The tube may now be cut into conventional lengths thus furnishing, for example, 9 preforms for drawing into fibers. These preforms are collapsed during fiber drawing or, optionally, may be rods formed by collapsing on the lathe after the MCVD steps or during or after external quartz deposition.

The present invention is capable of producing 9 typical preforms equal to those of the prior art, using only one starting tube while adding only approximately two hours or less to the entire processing time of the prior art MCVD process. The present invention offers the further advantage of reducing material losses which occur when the preform is separated from its holders.

The invention is not limited to the manufacture of intermediate preforms comprising diameters three times that of a desirable preform for fiber drawing. Using lathe 10, quartz material can be accumulated on intermediate preforms for enlarging same up to 200 millimeters in diameter, this still not being the limiting diameter. By replacing the combustion heating element with a more powerful electrically heated horizontal furnace, up to 177 typical preforms can be drawn from such an intermediate ingot, again using only one typical starting tube.

The lathe can also utilize the PCVD r.f. type method, by mounting the r.f. coil on the burner carriage along with the necessary combustion gas burner and the downstream water cooling well. The process of the present invention can be performed with a movable r.f. coil and burner system, as used in the conventional MCVD. In another viable alternative depicted in FIG. 1A, the starting tube may be moved relative to a stationary burner carriage. This requires that the previous stationary head stock now becomes movable by coupling it together with the tail stock through the coupling rod 86 and provision of a stepping motor 88 and movable carriage for head stock 16 for synchronous operation with the stepping motor 62 of the tail stock 18 while the burner carriage 56 remains locked in a stationary position during operation.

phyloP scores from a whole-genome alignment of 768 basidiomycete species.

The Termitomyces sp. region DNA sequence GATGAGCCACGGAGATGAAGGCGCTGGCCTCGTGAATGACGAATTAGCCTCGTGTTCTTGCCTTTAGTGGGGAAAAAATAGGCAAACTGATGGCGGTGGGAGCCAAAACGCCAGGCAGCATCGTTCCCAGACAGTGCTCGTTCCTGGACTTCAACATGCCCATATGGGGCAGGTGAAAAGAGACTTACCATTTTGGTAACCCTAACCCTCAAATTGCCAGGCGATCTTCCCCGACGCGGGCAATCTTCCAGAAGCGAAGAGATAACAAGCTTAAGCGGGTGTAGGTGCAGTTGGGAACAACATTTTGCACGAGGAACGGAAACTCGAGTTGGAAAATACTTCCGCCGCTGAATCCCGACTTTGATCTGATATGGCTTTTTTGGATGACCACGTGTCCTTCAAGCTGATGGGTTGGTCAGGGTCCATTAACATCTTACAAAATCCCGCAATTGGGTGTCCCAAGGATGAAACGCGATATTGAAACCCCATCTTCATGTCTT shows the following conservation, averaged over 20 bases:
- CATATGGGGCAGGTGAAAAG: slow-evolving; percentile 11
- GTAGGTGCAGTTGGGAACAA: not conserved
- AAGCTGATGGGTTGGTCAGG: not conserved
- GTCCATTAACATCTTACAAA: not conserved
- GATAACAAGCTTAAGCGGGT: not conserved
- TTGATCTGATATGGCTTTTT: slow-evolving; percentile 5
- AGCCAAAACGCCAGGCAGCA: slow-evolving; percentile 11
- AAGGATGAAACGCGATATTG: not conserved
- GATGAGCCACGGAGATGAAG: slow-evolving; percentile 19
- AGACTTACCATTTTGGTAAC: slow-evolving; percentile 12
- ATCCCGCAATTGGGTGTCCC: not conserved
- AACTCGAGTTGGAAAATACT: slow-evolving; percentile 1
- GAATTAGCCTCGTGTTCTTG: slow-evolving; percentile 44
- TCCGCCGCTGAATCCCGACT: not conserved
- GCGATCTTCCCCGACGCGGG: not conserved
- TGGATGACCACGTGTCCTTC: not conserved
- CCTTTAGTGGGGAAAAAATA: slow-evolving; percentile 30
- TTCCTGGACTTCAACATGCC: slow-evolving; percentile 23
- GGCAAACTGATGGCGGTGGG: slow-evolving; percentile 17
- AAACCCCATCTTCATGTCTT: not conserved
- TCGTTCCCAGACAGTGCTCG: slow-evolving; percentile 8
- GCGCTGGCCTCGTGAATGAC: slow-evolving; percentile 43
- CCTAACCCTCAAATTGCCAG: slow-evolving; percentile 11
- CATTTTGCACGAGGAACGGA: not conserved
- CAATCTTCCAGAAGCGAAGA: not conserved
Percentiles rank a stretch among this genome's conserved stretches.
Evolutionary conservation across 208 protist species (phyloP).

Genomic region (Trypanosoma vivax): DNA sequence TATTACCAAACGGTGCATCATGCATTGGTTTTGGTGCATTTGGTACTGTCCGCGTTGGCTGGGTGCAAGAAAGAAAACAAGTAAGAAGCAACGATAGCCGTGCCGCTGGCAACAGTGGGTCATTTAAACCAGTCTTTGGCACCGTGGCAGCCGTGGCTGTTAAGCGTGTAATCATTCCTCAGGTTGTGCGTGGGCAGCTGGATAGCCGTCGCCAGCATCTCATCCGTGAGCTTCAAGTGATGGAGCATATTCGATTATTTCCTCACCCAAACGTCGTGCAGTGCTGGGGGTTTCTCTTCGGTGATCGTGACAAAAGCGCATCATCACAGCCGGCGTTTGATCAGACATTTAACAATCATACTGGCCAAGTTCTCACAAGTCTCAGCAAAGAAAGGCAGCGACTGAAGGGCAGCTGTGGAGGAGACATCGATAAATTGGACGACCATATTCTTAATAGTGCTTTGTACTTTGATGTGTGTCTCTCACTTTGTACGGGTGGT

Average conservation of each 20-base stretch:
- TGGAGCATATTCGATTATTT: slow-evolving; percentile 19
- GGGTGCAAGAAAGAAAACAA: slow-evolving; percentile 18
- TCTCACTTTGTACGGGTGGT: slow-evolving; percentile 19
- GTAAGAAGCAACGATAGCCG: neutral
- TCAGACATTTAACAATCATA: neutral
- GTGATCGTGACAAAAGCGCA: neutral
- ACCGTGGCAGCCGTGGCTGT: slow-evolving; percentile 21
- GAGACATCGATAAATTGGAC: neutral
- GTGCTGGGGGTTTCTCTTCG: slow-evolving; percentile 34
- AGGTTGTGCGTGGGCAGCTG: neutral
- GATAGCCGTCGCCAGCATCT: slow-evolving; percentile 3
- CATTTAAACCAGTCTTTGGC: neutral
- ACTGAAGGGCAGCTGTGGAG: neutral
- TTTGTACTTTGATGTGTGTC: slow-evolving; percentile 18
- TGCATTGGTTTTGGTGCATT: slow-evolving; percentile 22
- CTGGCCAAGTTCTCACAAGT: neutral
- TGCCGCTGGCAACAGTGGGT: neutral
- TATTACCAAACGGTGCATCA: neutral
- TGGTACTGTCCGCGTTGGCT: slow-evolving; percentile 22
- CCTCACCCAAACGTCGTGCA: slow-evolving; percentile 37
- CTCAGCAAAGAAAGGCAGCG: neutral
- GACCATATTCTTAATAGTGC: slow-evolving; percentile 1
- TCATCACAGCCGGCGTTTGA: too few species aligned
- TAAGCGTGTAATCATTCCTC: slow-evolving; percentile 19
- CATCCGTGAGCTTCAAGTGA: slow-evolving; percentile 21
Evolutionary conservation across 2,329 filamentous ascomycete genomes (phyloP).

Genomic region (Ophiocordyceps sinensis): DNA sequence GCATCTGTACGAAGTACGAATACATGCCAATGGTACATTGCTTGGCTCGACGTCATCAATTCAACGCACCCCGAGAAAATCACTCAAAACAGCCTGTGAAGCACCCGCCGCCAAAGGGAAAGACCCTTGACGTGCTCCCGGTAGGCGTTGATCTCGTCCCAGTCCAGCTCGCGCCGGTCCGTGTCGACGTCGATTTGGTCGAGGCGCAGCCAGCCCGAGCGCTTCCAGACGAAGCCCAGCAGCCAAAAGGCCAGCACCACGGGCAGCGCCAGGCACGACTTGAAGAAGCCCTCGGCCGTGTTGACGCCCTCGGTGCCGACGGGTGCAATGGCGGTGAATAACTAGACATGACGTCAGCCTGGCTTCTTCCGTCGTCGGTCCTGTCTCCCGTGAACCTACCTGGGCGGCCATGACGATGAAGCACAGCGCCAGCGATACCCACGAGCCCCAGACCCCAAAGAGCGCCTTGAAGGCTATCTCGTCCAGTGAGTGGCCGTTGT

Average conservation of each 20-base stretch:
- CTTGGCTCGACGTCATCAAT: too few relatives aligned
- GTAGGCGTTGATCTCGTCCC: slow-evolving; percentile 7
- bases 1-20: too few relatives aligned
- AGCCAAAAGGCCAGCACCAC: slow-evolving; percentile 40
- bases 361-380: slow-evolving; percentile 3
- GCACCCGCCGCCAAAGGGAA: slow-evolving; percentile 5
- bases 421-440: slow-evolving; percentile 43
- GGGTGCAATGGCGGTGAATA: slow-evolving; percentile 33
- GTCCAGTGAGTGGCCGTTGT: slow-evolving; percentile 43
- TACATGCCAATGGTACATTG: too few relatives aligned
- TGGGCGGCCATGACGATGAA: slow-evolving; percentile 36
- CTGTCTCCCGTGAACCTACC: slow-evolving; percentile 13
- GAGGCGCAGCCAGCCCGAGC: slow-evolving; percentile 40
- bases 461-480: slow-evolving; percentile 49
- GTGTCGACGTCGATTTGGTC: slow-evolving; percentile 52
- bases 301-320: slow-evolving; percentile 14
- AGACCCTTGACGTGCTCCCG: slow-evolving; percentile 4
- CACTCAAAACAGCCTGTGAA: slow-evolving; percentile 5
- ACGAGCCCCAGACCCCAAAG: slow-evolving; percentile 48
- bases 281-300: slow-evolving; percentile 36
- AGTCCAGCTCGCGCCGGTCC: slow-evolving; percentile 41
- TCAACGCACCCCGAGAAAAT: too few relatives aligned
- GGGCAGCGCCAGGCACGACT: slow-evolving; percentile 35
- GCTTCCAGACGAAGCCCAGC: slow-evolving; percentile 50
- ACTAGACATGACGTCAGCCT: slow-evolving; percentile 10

Practice of the method of the present invention is not limited to use of the novel lathe in whole or in part. For example, the intermediate preform may be formed on any conventional glass lathe or on the novel lathe herein disclosed and then transferred to a drawing apparatus for drawing down to a size approximating that of the starter tube. Suitable drawing apparatuses include horizontal drawing lathes with electric or gas heaters and vertical drawing apparatus with electric or gas heaters. Optionally, though less preferred, an extrusion die may be used in combination with the drawing apparatus to control the outer diameter.

The invention may be embodied in yet other additional specific forms without departing from the spirit or essential characteristics thereof. The present embodiments are therefore to be considered in all respects as illustrative and not restrictive, the scope of the invention being indicated by the appended claims rather than by the foregoing description, and all changes which come within the meaning and range of equivalency of the claims are therefore intended to be embraced therein.